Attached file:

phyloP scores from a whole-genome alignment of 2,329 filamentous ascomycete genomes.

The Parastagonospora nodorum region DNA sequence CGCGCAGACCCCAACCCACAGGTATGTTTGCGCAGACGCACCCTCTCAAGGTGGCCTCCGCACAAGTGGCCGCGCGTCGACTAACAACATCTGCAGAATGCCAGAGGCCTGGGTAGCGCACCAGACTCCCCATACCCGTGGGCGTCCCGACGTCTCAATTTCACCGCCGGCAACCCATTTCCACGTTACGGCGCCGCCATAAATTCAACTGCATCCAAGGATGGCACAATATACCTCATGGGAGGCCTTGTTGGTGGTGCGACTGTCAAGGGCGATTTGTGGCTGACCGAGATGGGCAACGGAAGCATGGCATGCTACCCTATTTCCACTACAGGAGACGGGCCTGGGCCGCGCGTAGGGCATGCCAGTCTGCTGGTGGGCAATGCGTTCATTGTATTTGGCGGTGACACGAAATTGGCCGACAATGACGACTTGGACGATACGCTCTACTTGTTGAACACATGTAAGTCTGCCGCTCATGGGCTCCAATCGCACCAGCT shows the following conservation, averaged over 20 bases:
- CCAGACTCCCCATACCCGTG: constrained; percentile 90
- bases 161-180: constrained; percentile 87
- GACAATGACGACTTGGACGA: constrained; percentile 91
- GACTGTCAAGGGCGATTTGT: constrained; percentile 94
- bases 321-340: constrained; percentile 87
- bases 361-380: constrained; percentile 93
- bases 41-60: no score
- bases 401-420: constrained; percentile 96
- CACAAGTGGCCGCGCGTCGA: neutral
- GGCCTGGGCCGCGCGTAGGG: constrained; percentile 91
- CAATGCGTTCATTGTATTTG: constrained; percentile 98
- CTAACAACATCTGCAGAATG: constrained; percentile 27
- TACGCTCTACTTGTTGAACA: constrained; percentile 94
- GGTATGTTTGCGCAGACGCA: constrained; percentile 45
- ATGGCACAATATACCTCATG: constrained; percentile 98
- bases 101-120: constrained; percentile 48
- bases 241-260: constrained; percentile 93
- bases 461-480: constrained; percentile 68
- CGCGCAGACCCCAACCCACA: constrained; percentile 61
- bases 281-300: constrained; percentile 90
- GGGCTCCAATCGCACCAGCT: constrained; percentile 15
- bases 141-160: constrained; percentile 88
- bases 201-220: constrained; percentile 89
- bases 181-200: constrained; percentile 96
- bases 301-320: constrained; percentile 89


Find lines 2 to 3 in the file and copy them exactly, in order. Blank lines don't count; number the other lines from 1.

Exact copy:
The Parastagonospora nodorum region DNA sequence CGCGCAGACCCCAACCCACAGGTATGTTTGCGCAGACGCACCCTCTCAAGGTGGCCTCCGCACAAGTGGCCGCGCGTCGACTAACAACATCTGCAGAATGCCAGAGGCCTGGGTAGCGCACCAGACTCCCCATACCCGTGGGCGTCCCGACGTCTCAATTTCACCGCCGGCAACCCATTTCCACGTTACGGCGCCGCCATAAATTCAACTGCATCCAAGGATGGCACAATATACCTCATGGGAGGCCTTGTTGGTGGTGCGACTGTCAAGGGCGATTTGTGGCTGACCGAGATGGGCAACGGAAGCATGGCATGCTACCCTATTTCCACTACAGGAGACGGGCCTGGGCCGCGCGTAGGGCATGCCAGTCTGCTGGTGGGCAATGCGTTCATTGTATTTGGCGGTGACACGAAATTGGCCGACAATGACGACTTGGACGATACGCTCTACTTGTTGAACACATGTAAGTCTGCCGCTCATGGGCTCCAATCGCACCAGCT shows the following conservation, averaged over 20 bases:
- CCAGACTCCCCATACCCGTG: constrained; percentile 90